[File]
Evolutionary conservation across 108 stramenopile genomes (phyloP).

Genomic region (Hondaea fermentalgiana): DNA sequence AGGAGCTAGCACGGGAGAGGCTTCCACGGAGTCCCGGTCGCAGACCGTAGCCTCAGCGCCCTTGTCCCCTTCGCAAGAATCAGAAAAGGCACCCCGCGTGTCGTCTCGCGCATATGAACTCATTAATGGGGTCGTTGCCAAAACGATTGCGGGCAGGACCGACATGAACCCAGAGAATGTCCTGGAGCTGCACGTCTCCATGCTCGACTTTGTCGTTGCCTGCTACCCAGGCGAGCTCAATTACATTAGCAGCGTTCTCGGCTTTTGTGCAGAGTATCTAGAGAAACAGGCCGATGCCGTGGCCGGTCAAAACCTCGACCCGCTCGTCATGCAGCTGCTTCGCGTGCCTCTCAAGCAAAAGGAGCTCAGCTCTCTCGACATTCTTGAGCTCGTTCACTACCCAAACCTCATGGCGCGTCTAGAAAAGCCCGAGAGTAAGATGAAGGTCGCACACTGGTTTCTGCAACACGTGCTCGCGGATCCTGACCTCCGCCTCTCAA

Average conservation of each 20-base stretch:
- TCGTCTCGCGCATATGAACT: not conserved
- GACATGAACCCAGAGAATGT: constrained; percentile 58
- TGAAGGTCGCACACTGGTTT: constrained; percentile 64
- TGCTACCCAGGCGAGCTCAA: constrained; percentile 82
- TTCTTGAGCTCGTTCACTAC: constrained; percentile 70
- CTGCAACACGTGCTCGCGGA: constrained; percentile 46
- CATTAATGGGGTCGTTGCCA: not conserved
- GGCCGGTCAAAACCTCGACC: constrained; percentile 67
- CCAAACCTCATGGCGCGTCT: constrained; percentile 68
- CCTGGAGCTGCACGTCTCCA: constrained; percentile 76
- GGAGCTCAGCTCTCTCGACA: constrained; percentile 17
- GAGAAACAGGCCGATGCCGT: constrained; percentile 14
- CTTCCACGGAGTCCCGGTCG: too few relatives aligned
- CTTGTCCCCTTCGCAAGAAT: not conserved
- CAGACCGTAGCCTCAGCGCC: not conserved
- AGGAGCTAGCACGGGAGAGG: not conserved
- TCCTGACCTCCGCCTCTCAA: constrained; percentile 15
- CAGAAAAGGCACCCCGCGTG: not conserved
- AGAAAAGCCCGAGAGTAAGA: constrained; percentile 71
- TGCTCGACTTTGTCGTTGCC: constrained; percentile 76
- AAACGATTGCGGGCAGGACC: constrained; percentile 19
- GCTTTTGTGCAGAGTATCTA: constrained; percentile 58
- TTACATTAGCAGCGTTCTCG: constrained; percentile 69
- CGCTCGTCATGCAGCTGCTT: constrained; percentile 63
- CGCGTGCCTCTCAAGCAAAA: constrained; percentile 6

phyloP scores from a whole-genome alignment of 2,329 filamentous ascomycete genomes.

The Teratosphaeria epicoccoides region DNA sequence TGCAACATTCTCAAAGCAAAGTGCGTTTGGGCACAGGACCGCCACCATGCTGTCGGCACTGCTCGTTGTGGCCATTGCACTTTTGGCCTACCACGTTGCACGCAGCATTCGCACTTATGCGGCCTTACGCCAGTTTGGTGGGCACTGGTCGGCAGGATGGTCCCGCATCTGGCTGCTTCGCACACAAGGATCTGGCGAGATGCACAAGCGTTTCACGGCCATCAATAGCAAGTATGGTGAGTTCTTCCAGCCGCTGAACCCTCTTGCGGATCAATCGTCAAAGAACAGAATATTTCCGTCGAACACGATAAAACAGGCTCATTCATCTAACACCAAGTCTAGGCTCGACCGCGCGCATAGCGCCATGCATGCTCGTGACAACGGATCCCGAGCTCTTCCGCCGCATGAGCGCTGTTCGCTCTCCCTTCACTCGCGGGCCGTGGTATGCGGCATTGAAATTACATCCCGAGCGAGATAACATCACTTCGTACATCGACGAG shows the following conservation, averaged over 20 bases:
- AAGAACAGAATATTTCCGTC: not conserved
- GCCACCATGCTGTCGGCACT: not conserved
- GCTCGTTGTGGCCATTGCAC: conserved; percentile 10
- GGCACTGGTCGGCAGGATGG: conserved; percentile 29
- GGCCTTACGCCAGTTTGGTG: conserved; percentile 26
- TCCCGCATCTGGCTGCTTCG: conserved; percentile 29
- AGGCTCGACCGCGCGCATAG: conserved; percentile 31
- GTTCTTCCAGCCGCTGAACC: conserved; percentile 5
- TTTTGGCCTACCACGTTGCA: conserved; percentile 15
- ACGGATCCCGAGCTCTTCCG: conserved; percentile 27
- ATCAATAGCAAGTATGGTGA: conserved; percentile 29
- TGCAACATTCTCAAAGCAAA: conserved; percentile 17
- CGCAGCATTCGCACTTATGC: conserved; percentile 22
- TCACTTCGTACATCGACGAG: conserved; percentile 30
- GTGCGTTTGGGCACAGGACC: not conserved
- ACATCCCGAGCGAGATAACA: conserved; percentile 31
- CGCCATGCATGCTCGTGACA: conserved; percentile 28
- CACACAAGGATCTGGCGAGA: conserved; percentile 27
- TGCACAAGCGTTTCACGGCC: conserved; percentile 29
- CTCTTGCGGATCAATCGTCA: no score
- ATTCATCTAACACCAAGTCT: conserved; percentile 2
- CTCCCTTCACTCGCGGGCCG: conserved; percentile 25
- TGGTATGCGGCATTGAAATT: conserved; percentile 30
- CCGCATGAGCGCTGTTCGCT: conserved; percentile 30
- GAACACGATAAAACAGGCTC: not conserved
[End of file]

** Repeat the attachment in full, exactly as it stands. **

Evolutionary conservation across 108 stramenopile genomes (phyloP).

Genomic region (Hondaea fermentalgiana): DNA sequence AGGAGCTAGCACGGGAGAGGCTTCCACGGAGTCCCGGTCGCAGACCGTAGCCTCAGCGCCCTTGTCCCCTTCGCAAGAATCAGAAAAGGCACCCCGCGTGTCGTCTCGCGCATATGAACTCATTAATGGGGTCGTTGCCAAAACGATTGCGGGCAGGACCGACATGAACCCAGAGAATGTCCTGGAGCTGCACGTCTCCATGCTCGACTTTGTCGTTGCCTGCTACCCAGGCGAGCTCAATTACATTAGCAGCGTTCTCGGCTTTTGTGCAGAGTATCTAGAGAAACAGGCCGATGCCGTGGCCGGTCAAAACCTCGACCCGCTCGTCATGCAGCTGCTTCGCGTGCCTCTCAAGCAAAAGGAGCTCAGCTCTCTCGACATTCTTGAGCTCGTTCACTACCCAAACCTCATGGCGCGTCTAGAAAAGCCCGAGAGTAAGATGAAGGTCGCACACTGGTTTCTGCAACACGTGCTCGCGGATCCTGACCTCCGCCTCTCAA

Average conservation of each 20-base stretch:
- TCGTCTCGCGCATATGAACT: not conserved
- GACATGAACCCAGAGAATGT: constrained; percentile 58
- TGAAGGTCGCACACTGGTTT: constrained; percentile 64
- TGCTACCCAGGCGAGCTCAA: constrained; percentile 82
- TTCTTGAGCTCGTTCACTAC: constrained; percentile 70
- CTGCAACACGTGCTCGCGGA: constrained; percentile 46
- CATTAATGGGGTCGTTGCCA: not conserved
- GGCCGGTCAAAACCTCGACC: constrained; percentile 67
- CCAAACCTCATGGCGCGTCT: constrained; percentile 68
- CCTGGAGCTGCACGTCTCCA: constrained; percentile 76
- GGAGCTCAGCTCTCTCGACA: constrained; percentile 17
- GAGAAACAGGCCGATGCCGT: constrained; percentile 14
- CTTCCACGGAGTCCCGGTCG: too few relatives aligned
- CTTGTCCCCTTCGCAAGAAT: not conserved
- CAGACCGTAGCCTCAGCGCC: not conserved
- AGGAGCTAGCACGGGAGAGG: not conserved
- TCCTGACCTCCGCCTCTCAA: constrained; percentile 15
- CAGAAAAGGCACCCCGCGTG: not conserved
- AGAAAAGCCCGAGAGTAAGA: constrained; percentile 71
- TGCTCGACTTTGTCGTTGCC: constrained; percentile 76
- AAACGATTGCGGGCAGGACC: constrained; percentile 19
- GCTTTTGTGCAGAGTATCTA: constrained; percentile 58
- TTACATTAGCAGCGTTCTCG: constrained; percentile 69
- CGCTCGTCATGCAGCTGCTT: constrained; percentile 63
- CGCGTGCCTCTCAAGCAAAA: constrained; percentile 6

phyloP scores from a whole-genome alignment of 2,329 filamentous ascomycete genomes.

The Teratosphaeria epicoccoides region DNA sequence TGCAACATTCTCAAAGCAAAGTGCGTTTGGGCACAGGACCGCCACCATGCTGTCGGCACTGCTCGTTGTGGCCATTGCACTTTTGGCCTACCACGTTGCACGCAGCATTCGCACTTATGCGGCCTTACGCCAGTTTGGTGGGCACTGGTCGGCAGGATGGTCCCGCATCTGGCTGCTTCGCACACAAGGATCTGGCGAGATGCACAAGCGTTTCACGGCCATCAATAGCAAGTATGGTGAGTTCTTCCAGCCGCTGAACCCTCTTGCGGATCAATCGTCAAAGAACAGAATATTTCCGTCGAACACGATAAAACAGGCTCATTCATCTAACACCAAGTCTAGGCTCGACCGCGCGCATAGCGCCATGCATGCTCGTGACAACGGATCCCGAGCTCTTCCGCCGCATGAGCGCTGTTCGCTCTCCCTTCACTCGCGGGCCGTGGTATGCGGCATTGAAATTACATCCCGAGCGAGATAACATCACTTCGTACATCGACGAG shows the following conservation, averaged over 20 bases:
- AAGAACAGAATATTTCCGTC: not conserved
- GCCACCATGCTGTCGGCACT: not conserved
- GCTCGTTGTGGCCATTGCAC: conserved; percentile 10
- GGCACTGGTCGGCAGGATGG: conserved; percentile 29
- GGCCTTACGCCAGTTTGGTG: conserved; percentile 26
- TCCCGCATCTGGCTGCTTCG: conserved; percentile 29
- AGGCTCGACCGCGCGCATAG: conserved; percentile 31
- GTTCTTCCAGCCGCTGAACC: conserved; percentile 5
- TTTTGGCCTACCACGTTGCA: conserved; percentile 15
- ACGGATCCCGAGCTCTTCCG: conserved; percentile 27
- ATCAATAGCAAGTATGGTGA: conserved; percentile 29
- TGCAACATTCTCAAAGCAAA: conserved; percentile 17
- CGCAGCATTCGCACTTATGC: conserved; percentile 22
- TCACTTCGTACATCGACGAG: conserved; percentile 30
- GTGCGTTTGGGCACAGGACC: not conserved
- ACATCCCGAGCGAGATAACA: conserved; percentile 31
- CGCCATGCATGCTCGTGACA: conserved; percentile 28
- CACACAAGGATCTGGCGAGA: conserved; percentile 27
- TGCACAAGCGTTTCACGGCC: conserved; percentile 29
- CTCTTGCGGATCAATCGTCA: no score
- ATTCATCTAACACCAAGTCT: conserved; percentile 2
- CTCCCTTCACTCGCGGGCCG: conserved; percentile 25
- TGGTATGCGGCATTGAAATT: conserved; percentile 30
- CCGCATGAGCGCTGTTCGCT: conserved; percentile 30
- GAACACGATAAAACAGGCTC: not conserved